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How do hit points affect roleplay? – Analysing Game Design in RPGs

In my previous article [1], we touched a bit on how hit points in RPGs work and how they can affect the way we play as players. Different games manage them differently, varying on the style of play they attempt to recreate. Today, we’ll go a bit deeper and explore some other things, such as how this game mechanic changes the way we roleplay our character and behave in-game.

Feeling of Attachment

Nothing lasts forever, and an RPG character usually lasts even less than that. They are often confronted by mafia gang members with Tommy-guns, eldritch beings, supervillains and/or dragons! When you are constantly protecting something from danger, you grow a sense of attachment towards that thing, be it an object or an individual. In RPGs, it is hp that defines how well you are protecting your character, which you have become attached to from writing an entire backstory and playing 10+ sessions with.

If your character takes damage, you as a player will try to protect it in some way, just like you would take cover if you were being shot at. This creates a link between the character and the player. Both of them don’t want the character’s hp to be reduced, even though it might be for different reasons. In a way, the existence of hp immerses the player in their character even more because of this, which must be why hit points have existed since the beginning of games.

Fear

Take a look at horror games and you might start to notice that they either have very few hit points or have multiple ways in which your character can die. Hit points create this sort of empathy between the player and the character that I described above, in which if your character is about to die, you as a player will begin to panic, get scared, or be forced to think strategically to come out of that dangerous situation. Does this feel familiar? These are the same feelings you get when you as a person are in peril (ok… If you are going to die in real life your body reacts in many other ways as well, but you get the point).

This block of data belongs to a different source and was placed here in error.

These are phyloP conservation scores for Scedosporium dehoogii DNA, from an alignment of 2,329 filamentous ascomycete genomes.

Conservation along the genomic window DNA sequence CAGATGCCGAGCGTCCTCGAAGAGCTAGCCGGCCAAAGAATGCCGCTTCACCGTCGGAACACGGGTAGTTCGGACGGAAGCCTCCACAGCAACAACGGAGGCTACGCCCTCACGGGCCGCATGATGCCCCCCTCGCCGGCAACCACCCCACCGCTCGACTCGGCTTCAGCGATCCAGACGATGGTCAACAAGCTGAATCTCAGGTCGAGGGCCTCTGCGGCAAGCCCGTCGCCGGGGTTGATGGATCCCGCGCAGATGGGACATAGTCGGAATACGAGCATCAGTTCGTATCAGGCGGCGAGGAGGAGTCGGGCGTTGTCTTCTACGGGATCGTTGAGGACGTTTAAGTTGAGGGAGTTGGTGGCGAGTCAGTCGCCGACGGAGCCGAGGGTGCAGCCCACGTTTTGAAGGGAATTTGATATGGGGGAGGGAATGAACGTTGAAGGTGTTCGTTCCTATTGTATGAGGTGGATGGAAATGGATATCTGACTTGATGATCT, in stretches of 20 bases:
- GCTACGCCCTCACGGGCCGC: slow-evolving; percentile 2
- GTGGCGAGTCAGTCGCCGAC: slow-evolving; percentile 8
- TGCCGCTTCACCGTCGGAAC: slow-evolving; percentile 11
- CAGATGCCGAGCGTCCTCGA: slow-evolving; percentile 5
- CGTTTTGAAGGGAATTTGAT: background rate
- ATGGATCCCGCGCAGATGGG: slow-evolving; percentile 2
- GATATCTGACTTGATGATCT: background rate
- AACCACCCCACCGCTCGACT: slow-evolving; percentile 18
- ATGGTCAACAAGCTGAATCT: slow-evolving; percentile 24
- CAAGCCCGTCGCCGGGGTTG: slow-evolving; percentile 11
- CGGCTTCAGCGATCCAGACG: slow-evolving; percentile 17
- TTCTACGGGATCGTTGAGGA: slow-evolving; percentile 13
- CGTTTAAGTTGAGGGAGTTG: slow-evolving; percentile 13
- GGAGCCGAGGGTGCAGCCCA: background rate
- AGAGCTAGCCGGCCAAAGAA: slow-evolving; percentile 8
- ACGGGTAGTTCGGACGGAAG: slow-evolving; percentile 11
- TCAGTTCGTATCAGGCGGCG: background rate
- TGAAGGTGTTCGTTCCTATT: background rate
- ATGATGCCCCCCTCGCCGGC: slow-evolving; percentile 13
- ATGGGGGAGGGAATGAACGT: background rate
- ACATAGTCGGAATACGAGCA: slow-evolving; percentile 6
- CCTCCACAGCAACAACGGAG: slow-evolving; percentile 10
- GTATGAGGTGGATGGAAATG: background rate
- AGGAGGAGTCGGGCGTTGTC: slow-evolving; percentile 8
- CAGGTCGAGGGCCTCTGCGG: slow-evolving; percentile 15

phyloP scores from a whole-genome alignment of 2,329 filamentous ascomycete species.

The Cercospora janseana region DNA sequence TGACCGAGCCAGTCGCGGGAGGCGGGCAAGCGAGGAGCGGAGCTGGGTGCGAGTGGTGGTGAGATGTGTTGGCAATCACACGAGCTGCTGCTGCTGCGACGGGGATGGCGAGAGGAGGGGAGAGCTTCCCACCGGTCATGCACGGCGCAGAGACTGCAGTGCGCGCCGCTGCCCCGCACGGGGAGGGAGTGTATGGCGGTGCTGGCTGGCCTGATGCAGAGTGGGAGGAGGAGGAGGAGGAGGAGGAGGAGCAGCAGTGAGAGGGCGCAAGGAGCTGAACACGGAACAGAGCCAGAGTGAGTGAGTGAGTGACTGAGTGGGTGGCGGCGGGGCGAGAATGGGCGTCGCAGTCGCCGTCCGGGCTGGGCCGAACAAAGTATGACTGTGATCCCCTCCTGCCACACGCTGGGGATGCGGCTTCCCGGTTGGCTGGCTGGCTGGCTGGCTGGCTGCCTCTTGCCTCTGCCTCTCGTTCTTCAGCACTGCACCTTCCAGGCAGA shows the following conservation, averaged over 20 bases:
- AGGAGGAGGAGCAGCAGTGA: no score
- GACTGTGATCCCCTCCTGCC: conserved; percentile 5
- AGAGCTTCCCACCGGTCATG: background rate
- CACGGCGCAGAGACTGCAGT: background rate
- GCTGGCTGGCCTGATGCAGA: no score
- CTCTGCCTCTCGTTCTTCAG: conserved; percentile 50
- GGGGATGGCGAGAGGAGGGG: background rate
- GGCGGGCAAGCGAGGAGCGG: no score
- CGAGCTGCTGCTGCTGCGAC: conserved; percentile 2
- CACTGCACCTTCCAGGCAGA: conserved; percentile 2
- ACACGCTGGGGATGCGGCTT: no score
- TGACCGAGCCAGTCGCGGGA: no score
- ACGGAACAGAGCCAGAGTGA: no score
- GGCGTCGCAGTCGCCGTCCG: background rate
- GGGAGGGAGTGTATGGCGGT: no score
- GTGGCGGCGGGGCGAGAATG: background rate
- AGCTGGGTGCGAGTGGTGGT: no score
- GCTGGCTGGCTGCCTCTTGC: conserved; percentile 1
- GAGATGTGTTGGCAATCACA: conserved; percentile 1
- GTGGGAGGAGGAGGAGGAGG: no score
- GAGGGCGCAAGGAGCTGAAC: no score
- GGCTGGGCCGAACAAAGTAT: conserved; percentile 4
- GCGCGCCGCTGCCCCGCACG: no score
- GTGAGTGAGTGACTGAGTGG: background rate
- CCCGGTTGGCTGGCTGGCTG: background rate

Fear of losing our character or that one from a friend forces us to act in ways we wouldn’t normally act. Fear and concern take our mind and has us think out of the box. Does this mean that hp in some way makes us better at decision-making? That’s just the beginning! Lots of gaming concepts and mechanics revolve around hit points without us even noticing.

Death Spirals

Justin in my previous article [2] wrote in the comments about the “tick tick boom” and “death spiral” ways to handle hit points. These methods are heavily tied to what I’ve been talking about. Games of fantastic heroes that fight until the very end such as D&D use the “tick tick boom” method, one in which your character doesn’t have any consequence as it takes damage but inspires worry in the player until they take that last point of damage. That’s when the situation heavily changes and everyone has to react to the new complication that just appeared (e.g. a character just died or is about to die). This way of handling hp has the characters feel much more powerful, keeping going as if nothing happened even after receiving many hits.

On the other hand, we have death spirals. These are a closer take on how taking damage works in real life, but can be a bit frustrating. Nevertheless, most games that use this way of handling hp look exactly for that level of frustration as it is a core thing in the game. Some games might have you lose skills or gain some sort of disadvantage as you take damage, making survival more difficult and the need to recover hp crucial. By doing this, game designers project a feeling of urgency on the players. If they want their character to live, every single hit can be disastrous, forcing the player to think about their every step, thus giving a sense of paranoia. Therefore, death spirals are heavily tied to how hp can create a sense of fear in the player.

Decision Making

If you tie all those things I talked about together, you’ll come to the same result: hp affect the way we roleplay because they force us to make decisions that we wouldn’t otherwise make to protect our character. If we play a wizard with just a few hit points, we will instantly grasp that we should not fight upfront unless we want a swift death. What’s more, it would make sense to roleplay the wizard as a coward that attacks from afar, as it is there where you will usually have your character stand.

Imagine you are playing as a group of soldiers in the middle of the battlefield. One of the player characters goes down, and two others get heavily injured. Hp is represented by how the players describe their characters are handling the battle. If the group leader starts to notice that their friends have no chance to come out of this fight alive due to being low on hp, they may be forced to make a tactical retreat. This might not have happened in a game that uses the “tick tick boom” method or if players were better on hp. The abstraction of hp cleverly has us change our decision-making and act differently on the spot… Kinda like in real life.

Conclusion

There’s a reason why hit points have lasted this long in video games, but especially in roleplaying games. They will not disappear anytime soon, as they continue to heavily influence and inspire the way we roleplay and make decisions during play.

Is there something you think I missed? In which other ways do hit points affect the way we play, or what do they actually mean? Let me know in the comments below!

Did you miss my previous article on What Do Hit Points Actually Mean? [1] If you enjoyed this article, there’s plenty more there for you to enjoy!